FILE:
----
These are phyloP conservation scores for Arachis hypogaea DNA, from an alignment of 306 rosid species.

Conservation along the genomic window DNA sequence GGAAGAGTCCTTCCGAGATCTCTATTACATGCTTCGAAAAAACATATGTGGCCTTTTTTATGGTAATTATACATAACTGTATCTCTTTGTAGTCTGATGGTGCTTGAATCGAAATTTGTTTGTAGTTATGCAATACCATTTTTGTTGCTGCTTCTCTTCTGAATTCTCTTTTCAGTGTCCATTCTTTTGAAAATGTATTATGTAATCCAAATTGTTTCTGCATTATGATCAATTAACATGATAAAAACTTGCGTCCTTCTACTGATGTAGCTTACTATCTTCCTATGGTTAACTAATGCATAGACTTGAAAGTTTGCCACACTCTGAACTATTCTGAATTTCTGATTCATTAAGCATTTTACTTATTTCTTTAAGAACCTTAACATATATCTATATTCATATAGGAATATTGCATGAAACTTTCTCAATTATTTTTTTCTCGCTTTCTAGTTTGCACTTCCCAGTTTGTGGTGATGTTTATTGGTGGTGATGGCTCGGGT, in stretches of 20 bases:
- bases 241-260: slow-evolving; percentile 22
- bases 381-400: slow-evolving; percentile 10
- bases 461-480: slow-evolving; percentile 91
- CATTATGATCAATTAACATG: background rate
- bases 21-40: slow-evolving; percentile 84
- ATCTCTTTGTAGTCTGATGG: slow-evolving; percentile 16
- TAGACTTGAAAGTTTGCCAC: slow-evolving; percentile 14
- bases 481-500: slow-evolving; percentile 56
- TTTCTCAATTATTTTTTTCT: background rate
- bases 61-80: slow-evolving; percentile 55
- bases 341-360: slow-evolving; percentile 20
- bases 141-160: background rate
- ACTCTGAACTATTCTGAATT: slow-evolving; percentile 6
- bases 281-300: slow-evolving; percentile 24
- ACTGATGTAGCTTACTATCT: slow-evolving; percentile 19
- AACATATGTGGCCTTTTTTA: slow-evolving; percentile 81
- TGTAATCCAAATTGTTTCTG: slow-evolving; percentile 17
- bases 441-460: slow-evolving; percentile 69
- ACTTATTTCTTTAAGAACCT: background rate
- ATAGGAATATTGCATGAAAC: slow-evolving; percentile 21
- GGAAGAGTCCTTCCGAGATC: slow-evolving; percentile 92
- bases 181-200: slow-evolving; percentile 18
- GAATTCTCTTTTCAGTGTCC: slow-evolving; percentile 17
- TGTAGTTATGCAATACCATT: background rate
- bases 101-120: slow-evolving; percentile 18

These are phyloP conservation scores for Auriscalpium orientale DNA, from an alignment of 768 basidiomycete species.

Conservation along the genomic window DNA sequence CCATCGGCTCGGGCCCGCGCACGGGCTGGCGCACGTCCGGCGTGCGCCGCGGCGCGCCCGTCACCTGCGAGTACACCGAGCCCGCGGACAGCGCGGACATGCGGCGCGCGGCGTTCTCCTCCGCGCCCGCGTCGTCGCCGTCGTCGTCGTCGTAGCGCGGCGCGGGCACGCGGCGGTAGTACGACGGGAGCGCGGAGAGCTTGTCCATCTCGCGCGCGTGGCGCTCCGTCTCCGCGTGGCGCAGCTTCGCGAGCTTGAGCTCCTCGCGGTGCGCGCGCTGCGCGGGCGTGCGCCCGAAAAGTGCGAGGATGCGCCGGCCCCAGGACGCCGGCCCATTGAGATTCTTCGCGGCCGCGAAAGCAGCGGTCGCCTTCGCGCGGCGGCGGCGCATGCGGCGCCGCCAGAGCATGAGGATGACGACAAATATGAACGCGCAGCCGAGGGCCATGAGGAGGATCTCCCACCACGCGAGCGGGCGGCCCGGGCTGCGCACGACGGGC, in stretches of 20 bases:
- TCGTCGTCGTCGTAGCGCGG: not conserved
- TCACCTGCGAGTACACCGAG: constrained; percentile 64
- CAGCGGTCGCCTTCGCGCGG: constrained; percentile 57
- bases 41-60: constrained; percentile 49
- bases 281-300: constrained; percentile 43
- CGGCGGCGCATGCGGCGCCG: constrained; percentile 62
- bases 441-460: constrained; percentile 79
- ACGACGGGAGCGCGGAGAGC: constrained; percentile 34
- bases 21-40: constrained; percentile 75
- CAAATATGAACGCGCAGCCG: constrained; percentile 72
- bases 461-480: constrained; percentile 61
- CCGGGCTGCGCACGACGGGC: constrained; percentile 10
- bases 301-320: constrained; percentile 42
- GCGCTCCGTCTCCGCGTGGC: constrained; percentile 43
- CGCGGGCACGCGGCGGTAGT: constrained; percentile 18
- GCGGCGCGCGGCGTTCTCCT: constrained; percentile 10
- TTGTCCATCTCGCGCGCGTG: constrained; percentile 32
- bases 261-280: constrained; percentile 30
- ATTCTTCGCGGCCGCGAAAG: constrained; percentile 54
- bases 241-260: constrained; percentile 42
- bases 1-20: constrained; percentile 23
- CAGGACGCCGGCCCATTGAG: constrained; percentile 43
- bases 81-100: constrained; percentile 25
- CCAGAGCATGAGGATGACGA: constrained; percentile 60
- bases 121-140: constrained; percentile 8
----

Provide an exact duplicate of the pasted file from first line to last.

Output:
These are phyloP conservation scores for Arachis hypogaea DNA, from an alignment of 306 rosid species.

Conservation along the genomic window DNA sequence GGAAGAGTCCTTCCGAGATCTCTATTACATGCTTCGAAAAAACATATGTGGCCTTTTTTATGGTAATTATACATAACTGTATCTCTTTGTAGTCTGATGGTGCTTGAATCGAAATTTGTTTGTAGTTATGCAATACCATTTTTGTTGCTGCTTCTCTTCTGAATTCTCTTTTCAGTGTCCATTCTTTTGAAAATGTATTATGTAATCCAAATTGTTTCTGCATTATGATCAATTAACATGATAAAAACTTGCGTCCTTCTACTGATGTAGCTTACTATCTTCCTATGGTTAACTAATGCATAGACTTGAAAGTTTGCCACACTCTGAACTATTCTGAATTTCTGATTCATTAAGCATTTTACTTATTTCTTTAAGAACCTTAACATATATCTATATTCATATAGGAATATTGCATGAAACTTTCTCAATTATTTTTTTCTCGCTTTCTAGTTTGCACTTCCCAGTTTGTGGTGATGTTTATTGGTGGTGATGGCTCGGGT, in stretches of 20 bases:
- bases 241-260: slow-evolving; percentile 22
- bases 381-400: slow-evolving; percentile 10
- bases 461-480: slow-evolving; percentile 91
- CATTATGATCAATTAACATG: background rate
- bases 21-40: slow-evolving; percentile 84
- ATCTCTTTGTAGTCTGATGG: slow-evolving; percentile 16
- TAGACTTGAAAGTTTGCCAC: slow-evolving; percentile 14
- bases 481-500: slow-evolving; percentile 56
- TTTCTCAATTATTTTTTTCT: background rate
- bases 61-80: slow-evolving; percentile 55
- bases 341-360: slow-evolving; percentile 20
- bases 141-160: background rate
- ACTCTGAACTATTCTGAATT: slow-evolving; percentile 6
- bases 281-300: slow-evolving; percentile 24
- ACTGATGTAGCTTACTATCT: slow-evolving; percentile 19
- AACATATGTGGCCTTTTTTA: slow-evolving; percentile 81
- TGTAATCCAAATTGTTTCTG: slow-evolving; percentile 17
- bases 441-460: slow-evolving; percentile 69
- ACTTATTTCTTTAAGAACCT: background rate
- ATAGGAATATTGCATGAAAC: slow-evolving; percentile 21
- GGAAGAGTCCTTCCGAGATC: slow-evolving; percentile 92
- bases 181-200: slow-evolving; percentile 18
- GAATTCTCTTTTCAGTGTCC: slow-evolving; percentile 17
- TGTAGTTATGCAATACCATT: background rate
- bases 101-120: slow-evolving; percentile 18

These are phyloP conservation scores for Auriscalpium orientale DNA, from an alignment of 768 basidiomycete species.

Conservation along the genomic window DNA sequence CCATCGGCTCGGGCCCGCGCACGGGCTGGCGCACGTCCGGCGTGCGCCGCGGCGCGCCCGTCACCTGCGAGTACACCGAGCCCGCGGACAGCGCGGACATGCGGCGCGCGGCGTTCTCCTCCGCGCCCGCGTCGTCGCCGTCGTCGTCGTCGTAGCGCGGCGCGGGCACGCGGCGGTAGTACGACGGGAGCGCGGAGAGCTTGTCCATCTCGCGCGCGTGGCGCTCCGTCTCCGCGTGGCGCAGCTTCGCGAGCTTGAGCTCCTCGCGGTGCGCGCGCTGCGCGGGCGTGCGCCCGAAAAGTGCGAGGATGCGCCGGCCCCAGGACGCCGGCCCATTGAGATTCTTCGCGGCCGCGAAAGCAGCGGTCGCCTTCGCGCGGCGGCGGCGCATGCGGCGCCGCCAGAGCATGAGGATGACGACAAATATGAACGCGCAGCCGAGGGCCATGAGGAGGATCTCCCACCACGCGAGCGGGCGGCCCGGGCTGCGCACGACGGGC, in stretches of 20 bases:
- TCGTCGTCGTCGTAGCGCGG: not conserved
- TCACCTGCGAGTACACCGAG: constrained; percentile 64
- CAGCGGTCGCCTTCGCGCGG: constrained; percentile 57
- bases 41-60: constrained; percentile 49
- bases 281-300: constrained; percentile 43
- CGGCGGCGCATGCGGCGCCG: constrained; percentile 62
- bases 441-460: constrained; percentile 79
- ACGACGGGAGCGCGGAGAGC: constrained; percentile 34
- bases 21-40: constrained; percentile 75
- CAAATATGAACGCGCAGCCG: constrained; percentile 72
- bases 461-480: constrained; percentile 61
- CCGGGCTGCGCACGACGGGC: constrained; percentile 10
- bases 301-320: constrained; percentile 42
- GCGCTCCGTCTCCGCGTGGC: constrained; percentile 43
- CGCGGGCACGCGGCGGTAGT: constrained; percentile 18
- GCGGCGCGCGGCGTTCTCCT: constrained; percentile 10
- TTGTCCATCTCGCGCGCGTG: constrained; percentile 32
- bases 261-280: constrained; percentile 30
- ATTCTTCGCGGCCGCGAAAG: constrained; percentile 54
- bases 241-260: constrained; percentile 42
- bases 1-20: constrained; percentile 23
- CAGGACGCCGGCCCATTGAG: constrained; percentile 43
- bases 81-100: constrained; percentile 25
- CCAGAGCATGAGGATGACGA: constrained; percentile 60
- bases 121-140: constrained; percentile 8